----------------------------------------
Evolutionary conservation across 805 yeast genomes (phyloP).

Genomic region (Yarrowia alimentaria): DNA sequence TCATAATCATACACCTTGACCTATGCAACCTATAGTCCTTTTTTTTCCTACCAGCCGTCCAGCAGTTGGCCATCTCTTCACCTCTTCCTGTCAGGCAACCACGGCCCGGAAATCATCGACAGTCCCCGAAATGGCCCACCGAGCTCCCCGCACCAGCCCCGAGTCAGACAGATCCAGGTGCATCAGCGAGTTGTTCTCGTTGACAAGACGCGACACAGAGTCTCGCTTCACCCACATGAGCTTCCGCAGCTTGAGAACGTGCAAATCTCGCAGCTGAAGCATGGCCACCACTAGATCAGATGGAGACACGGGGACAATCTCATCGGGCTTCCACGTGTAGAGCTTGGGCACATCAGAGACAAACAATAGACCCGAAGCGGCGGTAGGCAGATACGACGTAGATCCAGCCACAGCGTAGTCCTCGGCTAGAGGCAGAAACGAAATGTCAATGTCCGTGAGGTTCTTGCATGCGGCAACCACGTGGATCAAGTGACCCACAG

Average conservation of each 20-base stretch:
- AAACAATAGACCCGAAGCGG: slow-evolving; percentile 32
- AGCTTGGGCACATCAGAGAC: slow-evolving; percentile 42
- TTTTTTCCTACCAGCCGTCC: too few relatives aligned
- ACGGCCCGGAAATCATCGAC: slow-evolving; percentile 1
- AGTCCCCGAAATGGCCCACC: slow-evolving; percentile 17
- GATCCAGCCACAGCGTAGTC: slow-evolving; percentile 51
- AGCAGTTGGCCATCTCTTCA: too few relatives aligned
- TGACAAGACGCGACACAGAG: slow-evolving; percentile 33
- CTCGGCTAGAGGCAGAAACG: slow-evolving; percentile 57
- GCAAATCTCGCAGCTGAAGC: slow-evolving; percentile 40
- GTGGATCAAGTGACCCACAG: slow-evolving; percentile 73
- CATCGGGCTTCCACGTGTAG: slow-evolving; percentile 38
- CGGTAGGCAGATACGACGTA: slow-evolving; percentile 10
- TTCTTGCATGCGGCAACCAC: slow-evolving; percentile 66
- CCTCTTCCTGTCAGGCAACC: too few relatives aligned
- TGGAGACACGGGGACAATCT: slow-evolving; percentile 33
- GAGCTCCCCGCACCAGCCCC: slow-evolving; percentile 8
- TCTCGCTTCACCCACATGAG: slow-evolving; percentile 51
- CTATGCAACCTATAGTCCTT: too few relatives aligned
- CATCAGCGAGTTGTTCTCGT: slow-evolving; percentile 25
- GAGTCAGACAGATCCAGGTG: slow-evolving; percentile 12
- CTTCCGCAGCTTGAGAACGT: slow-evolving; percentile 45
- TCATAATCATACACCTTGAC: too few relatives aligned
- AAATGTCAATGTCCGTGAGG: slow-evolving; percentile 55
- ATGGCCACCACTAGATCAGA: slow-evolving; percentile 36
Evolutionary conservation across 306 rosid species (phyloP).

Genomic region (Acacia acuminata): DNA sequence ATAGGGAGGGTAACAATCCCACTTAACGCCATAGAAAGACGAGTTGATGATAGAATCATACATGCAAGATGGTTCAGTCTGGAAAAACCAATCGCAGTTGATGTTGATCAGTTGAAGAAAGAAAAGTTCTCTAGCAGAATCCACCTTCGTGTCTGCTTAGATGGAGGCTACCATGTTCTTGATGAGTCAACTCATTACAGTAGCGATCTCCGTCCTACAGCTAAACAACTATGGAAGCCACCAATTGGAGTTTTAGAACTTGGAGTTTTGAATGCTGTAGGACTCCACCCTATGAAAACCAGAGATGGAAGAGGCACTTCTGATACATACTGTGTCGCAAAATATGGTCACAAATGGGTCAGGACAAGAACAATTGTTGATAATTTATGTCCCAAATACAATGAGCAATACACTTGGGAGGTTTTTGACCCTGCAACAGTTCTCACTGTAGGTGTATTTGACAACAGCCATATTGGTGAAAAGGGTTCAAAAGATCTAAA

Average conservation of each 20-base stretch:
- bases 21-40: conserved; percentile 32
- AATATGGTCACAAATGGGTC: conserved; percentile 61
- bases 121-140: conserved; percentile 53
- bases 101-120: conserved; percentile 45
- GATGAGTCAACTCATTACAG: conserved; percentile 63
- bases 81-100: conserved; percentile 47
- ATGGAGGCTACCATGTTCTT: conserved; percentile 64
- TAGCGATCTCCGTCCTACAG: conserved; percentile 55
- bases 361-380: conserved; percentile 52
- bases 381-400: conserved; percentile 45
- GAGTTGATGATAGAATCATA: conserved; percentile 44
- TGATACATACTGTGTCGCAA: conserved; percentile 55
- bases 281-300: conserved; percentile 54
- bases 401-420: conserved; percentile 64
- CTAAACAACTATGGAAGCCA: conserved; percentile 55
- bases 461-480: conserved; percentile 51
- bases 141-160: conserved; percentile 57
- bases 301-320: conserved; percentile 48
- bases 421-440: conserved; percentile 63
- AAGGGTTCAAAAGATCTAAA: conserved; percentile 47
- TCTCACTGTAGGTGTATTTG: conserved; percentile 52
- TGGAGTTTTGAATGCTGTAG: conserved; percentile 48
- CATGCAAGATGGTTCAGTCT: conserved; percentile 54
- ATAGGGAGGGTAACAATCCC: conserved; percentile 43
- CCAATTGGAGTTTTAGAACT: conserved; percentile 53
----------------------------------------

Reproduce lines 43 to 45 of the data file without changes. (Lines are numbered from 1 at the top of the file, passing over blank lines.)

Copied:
- TGATACATACTGTGTCGCAA: conserved; percentile 55
- bases 281-300: conserved; percentile 54
- bases 401-420: conserved; percentile 64